Northeast Washington DC
The largest section of the city, Northeast Washington DC was home to some D.C.’s most legendary communities like Parkside, Little Vietnam (21st and Maryland), KWA (Kenilworth Avenue), Trinidad, Clay Terrace and Lincoln Heights.
Black History of NE DC
While Northeast Washington DC is a predominantly black community, in the beginning black families were only limited to a few of the areas in the community.
Some of the city’s oldest all-black communities in Northeast Washington DC were Deanwood, Carver-Langston, Rosedale and Kingman Park, Ivy City, Brookland and parts of what is now the Kenilworth Avenue area.
Places like Deanwood were one of the city’s oldest all-black communities and had various historic all-black establishments like an amusement park, theaters and other businesses.
Deanwood originally started out as a rural area that would later be built into a livable community by black workers after African-Americans were not allowed in certain areas.
The Carver-Langston neighborhood is home to one of the city’s first housing project, Langston Terrace, and across Benning Road is the Rosedale and Kingman Park area that was originally built for white families but would later become African-American.
The small and isolated neighborhood of Ivy City became an all-black community with the help of employment opportunities as early as the late 1800s, while parts of Brookland had black families in the area since around the 1930s.
The KWA section of Northeast Washington DC started out as a suburb for white families due to an old all-white housing complex that was known as the Lily Pond Houses.
After Kenilworth Courts replaced Lily Pond in the 1950s, the community slowly became predominantly African-American, especially since there was already an all-black community by the name of Eastland Gardens nearby.
After the Riots
Due to the rioting from the assassination of Martin Luther King and the elimination of segregation, many white families left the city for the suburbs in nearby Maryland.
Their exit from the city eventually made Northeast Washington DC to become a predominantly black community by the 1970s and 1980s.
Northeast DC would later become a mixed community of low-income areas of housing complexes and middle-class African-American communities like Riggs and Michigan Park.
As the streets took over Washington DC, especially the start of the 1980s, areas like Trinidad, E Street, Langdon Park, Edgewood, Monroe Street and all of the housing projects of the Northeast became well respected in the city.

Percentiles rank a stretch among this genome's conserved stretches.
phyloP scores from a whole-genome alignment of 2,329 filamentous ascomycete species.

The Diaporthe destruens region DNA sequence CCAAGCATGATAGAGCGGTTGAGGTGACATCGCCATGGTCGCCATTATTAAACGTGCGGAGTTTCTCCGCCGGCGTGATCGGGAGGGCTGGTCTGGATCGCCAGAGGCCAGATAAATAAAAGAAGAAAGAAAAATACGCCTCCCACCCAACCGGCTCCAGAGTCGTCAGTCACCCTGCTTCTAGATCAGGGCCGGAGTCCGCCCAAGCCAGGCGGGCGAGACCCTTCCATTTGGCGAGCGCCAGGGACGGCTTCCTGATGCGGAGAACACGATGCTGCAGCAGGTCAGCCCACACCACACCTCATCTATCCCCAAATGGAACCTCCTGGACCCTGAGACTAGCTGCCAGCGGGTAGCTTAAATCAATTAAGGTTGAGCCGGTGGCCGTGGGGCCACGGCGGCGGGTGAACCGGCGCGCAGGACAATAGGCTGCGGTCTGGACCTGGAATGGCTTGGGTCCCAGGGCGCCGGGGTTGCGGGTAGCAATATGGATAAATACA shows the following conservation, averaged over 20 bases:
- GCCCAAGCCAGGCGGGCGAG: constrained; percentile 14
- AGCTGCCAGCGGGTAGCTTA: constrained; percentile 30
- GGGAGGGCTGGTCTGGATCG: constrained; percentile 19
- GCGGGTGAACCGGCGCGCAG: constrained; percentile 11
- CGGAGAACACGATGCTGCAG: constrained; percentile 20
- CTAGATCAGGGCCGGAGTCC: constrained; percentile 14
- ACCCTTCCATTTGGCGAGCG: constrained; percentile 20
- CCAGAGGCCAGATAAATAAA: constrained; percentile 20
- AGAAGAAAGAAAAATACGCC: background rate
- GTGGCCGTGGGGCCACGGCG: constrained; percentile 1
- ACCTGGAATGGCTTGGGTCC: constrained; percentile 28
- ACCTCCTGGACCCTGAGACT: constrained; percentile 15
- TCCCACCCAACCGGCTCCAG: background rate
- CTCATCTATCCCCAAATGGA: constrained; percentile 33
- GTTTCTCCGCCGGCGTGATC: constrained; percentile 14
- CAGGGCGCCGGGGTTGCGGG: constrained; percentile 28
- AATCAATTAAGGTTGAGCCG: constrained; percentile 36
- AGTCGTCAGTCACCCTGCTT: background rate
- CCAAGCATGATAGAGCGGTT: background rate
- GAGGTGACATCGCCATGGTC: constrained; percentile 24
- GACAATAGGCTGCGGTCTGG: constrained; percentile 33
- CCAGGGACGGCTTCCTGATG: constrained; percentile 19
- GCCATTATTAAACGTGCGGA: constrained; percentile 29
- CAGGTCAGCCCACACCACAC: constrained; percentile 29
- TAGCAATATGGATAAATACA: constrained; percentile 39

While gentrification is affecting many of the communities in Washington DC, parts of the Northeast that are south of the Anacostia River are the least affected by gentrification, with exception to the demolishing of Parkside and 58th Street housing complexes.
The part of Northeast Washington DC that is near the United States Capitol buildings are the communities that are being hit the hardest by gentrification as people are being forced to move with the rise in rent and property values.
In some areas real estate companies and private investors, with the help of government funding, would buy properties and then would later raise the rent, which has made many families who have lived in their neighborhood for years to relocate into other parts of the city.
*Note: All information is provided through people of the community, outside sources, and research. Some information might not be current and/or 100% accurate.
Sources / References Links:
Deanwood History Committee. “Images of America: Washington, D.C.’s Deanwood”. Arcadia Publishing. 2008.
DC New Communities Initiative. “About the Lincoln Heights and Richardson Dwellings Neighborhood”.
Feely, John and Dempsey, Rosie. “Images of America: Brookland”. Arcadia Publishing. 2011.
Humanities DC. Ivy City Oral History Project. http://wdchumanities.org/docs/hrc/ivycitybooklet.pdf
Knight, Athelia. “KINGMAN PARK IS THRIVING ON COMMUNITY SPIRIT.”Washington Post. The Washington Post, 2 Apr. 1988. Web. 21 Oct. 2016.
Marshall Heights Community Development Organization. http://www.mhcdo.org/. History of Kenilworth.
Ripley, Amanda. “ChronicTown.” Washington City Paper. Washington City Paper, 30 Oct. 1998. Web. 22 Oct. 2016.